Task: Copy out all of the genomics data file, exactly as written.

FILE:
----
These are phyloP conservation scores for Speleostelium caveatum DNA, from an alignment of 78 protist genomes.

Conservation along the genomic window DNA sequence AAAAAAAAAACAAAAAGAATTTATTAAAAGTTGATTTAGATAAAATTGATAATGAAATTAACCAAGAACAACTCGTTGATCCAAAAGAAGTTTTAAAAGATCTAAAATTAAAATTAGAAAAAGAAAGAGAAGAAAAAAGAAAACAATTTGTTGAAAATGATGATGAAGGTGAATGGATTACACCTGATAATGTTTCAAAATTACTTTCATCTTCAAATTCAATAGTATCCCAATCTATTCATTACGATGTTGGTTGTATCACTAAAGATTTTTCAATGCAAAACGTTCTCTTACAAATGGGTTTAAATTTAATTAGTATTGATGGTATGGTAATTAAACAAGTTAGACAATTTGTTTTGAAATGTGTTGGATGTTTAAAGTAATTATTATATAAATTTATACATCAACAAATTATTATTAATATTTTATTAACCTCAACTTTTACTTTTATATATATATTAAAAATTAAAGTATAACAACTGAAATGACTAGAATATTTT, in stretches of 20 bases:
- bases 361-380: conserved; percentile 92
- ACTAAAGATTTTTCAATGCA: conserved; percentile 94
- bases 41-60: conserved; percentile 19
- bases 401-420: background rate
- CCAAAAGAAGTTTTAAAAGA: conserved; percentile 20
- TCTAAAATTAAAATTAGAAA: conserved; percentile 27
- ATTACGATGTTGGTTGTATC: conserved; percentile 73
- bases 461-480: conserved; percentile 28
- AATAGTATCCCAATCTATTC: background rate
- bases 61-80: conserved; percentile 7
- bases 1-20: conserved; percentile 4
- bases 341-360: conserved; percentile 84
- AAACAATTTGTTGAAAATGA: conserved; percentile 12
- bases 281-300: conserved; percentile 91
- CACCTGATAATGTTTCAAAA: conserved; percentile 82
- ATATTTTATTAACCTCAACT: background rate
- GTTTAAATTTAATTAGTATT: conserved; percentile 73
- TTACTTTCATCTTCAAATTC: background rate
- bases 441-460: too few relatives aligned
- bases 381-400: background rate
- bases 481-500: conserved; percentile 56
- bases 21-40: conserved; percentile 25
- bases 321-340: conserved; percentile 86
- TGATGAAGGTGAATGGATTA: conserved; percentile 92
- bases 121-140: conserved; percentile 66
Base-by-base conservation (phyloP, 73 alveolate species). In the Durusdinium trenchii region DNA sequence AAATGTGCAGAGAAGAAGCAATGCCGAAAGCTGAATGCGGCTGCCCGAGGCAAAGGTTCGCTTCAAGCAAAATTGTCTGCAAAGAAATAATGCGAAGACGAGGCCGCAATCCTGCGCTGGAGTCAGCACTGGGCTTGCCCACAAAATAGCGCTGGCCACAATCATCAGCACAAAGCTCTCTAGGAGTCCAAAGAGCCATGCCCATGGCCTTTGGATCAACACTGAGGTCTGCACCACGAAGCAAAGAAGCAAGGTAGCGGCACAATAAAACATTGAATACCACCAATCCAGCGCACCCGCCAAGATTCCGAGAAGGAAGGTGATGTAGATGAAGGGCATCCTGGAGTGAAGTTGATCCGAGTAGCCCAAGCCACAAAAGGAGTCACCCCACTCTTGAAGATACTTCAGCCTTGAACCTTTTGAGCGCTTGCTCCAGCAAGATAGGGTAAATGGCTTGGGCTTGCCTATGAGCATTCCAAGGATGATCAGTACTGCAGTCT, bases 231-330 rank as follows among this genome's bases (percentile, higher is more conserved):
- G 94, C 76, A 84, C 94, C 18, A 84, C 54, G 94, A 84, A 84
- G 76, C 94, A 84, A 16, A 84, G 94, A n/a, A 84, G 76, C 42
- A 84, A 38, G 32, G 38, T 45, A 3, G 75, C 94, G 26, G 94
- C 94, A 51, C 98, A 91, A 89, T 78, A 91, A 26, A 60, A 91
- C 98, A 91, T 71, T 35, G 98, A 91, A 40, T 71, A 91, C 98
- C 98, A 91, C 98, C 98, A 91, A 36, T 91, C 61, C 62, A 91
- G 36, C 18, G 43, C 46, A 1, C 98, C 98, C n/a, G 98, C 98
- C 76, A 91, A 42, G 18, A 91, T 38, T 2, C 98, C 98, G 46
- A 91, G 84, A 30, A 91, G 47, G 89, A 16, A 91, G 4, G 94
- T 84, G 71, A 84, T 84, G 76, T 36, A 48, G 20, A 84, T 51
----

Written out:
These are phyloP conservation scores for Speleostelium caveatum DNA, from an alignment of 78 protist genomes.

Conservation along the genomic window DNA sequence AAAAAAAAAACAAAAAGAATTTATTAAAAGTTGATTTAGATAAAATTGATAATGAAATTAACCAAGAACAACTCGTTGATCCAAAAGAAGTTTTAAAAGATCTAAAATTAAAATTAGAAAAAGAAAGAGAAGAAAAAAGAAAACAATTTGTTGAAAATGATGATGAAGGTGAATGGATTACACCTGATAATGTTTCAAAATTACTTTCATCTTCAAATTCAATAGTATCCCAATCTATTCATTACGATGTTGGTTGTATCACTAAAGATTTTTCAATGCAAAACGTTCTCTTACAAATGGGTTTAAATTTAATTAGTATTGATGGTATGGTAATTAAACAAGTTAGACAATTTGTTTTGAAATGTGTTGGATGTTTAAAGTAATTATTATATAAATTTATACATCAACAAATTATTATTAATATTTTATTAACCTCAACTTTTACTTTTATATATATATTAAAAATTAAAGTATAACAACTGAAATGACTAGAATATTTT, in stretches of 20 bases:
- bases 361-380: conserved; percentile 92
- ACTAAAGATTTTTCAATGCA: conserved; percentile 94
- bases 41-60: conserved; percentile 19
- bases 401-420: background rate
- CCAAAAGAAGTTTTAAAAGA: conserved; percentile 20
- TCTAAAATTAAAATTAGAAA: conserved; percentile 27
- ATTACGATGTTGGTTGTATC: conserved; percentile 73
- bases 461-480: conserved; percentile 28
- AATAGTATCCCAATCTATTC: background rate
- bases 61-80: conserved; percentile 7
- bases 1-20: conserved; percentile 4
- bases 341-360: conserved; percentile 84
- AAACAATTTGTTGAAAATGA: conserved; percentile 12
- bases 281-300: conserved; percentile 91
- CACCTGATAATGTTTCAAAA: conserved; percentile 82
- ATATTTTATTAACCTCAACT: background rate
- GTTTAAATTTAATTAGTATT: conserved; percentile 73
- TTACTTTCATCTTCAAATTC: background rate
- bases 441-460: too few relatives aligned
- bases 381-400: background rate
- bases 481-500: conserved; percentile 56
- bases 21-40: conserved; percentile 25
- bases 321-340: conserved; percentile 86
- TGATGAAGGTGAATGGATTA: conserved; percentile 92
- bases 121-140: conserved; percentile 66
Base-by-base conservation (phyloP, 73 alveolate species). In the Durusdinium trenchii region DNA sequence AAATGTGCAGAGAAGAAGCAATGCCGAAAGCTGAATGCGGCTGCCCGAGGCAAAGGTTCGCTTCAAGCAAAATTGTCTGCAAAGAAATAATGCGAAGACGAGGCCGCAATCCTGCGCTGGAGTCAGCACTGGGCTTGCCCACAAAATAGCGCTGGCCACAATCATCAGCACAAAGCTCTCTAGGAGTCCAAAGAGCCATGCCCATGGCCTTTGGATCAACACTGAGGTCTGCACCACGAAGCAAAGAAGCAAGGTAGCGGCACAATAAAACATTGAATACCACCAATCCAGCGCACCCGCCAAGATTCCGAGAAGGAAGGTGATGTAGATGAAGGGCATCCTGGAGTGAAGTTGATCCGAGTAGCCCAAGCCACAAAAGGAGTCACCCCACTCTTGAAGATACTTCAGCCTTGAACCTTTTGAGCGCTTGCTCCAGCAAGATAGGGTAAATGGCTTGGGCTTGCCTATGAGCATTCCAAGGATGATCAGTACTGCAGTCT, bases 231-330 rank as follows among this genome's bases (percentile, higher is more conserved):
- G 94, C 76, A 84, C 94, C 18, A 84, C 54, G 94, A 84, A 84
- G 76, C 94, A 84, A 16, A 84, G 94, A n/a, A 84, G 76, C 42
- A 84, A 38, G 32, G 38, T 45, A 3, G 75, C 94, G 26, G 94
- C 94, A 51, C 98, A 91, A 89, T 78, A 91, A 26, A 60, A 91
- C 98, A 91, T 71, T 35, G 98, A 91, A 40, T 71, A 91, C 98
- C 98, A 91, C 98, C 98, A 91, A 36, T 91, C 61, C 62, A 91
- G 36, C 18, G 43, C 46, A 1, C 98, C 98, C n/a, G 98, C 98
- C 76, A 91, A 42, G 18, A 91, T 38, T 2, C 98, C 98, G 46
- A 91, G 84, A 30, A 91, G 47, G 89, A 16, A 91, G 4, G 94
- T 84, G 71, A 84, T 84, G 76, T 36, A 48, G 20, A 84, T 51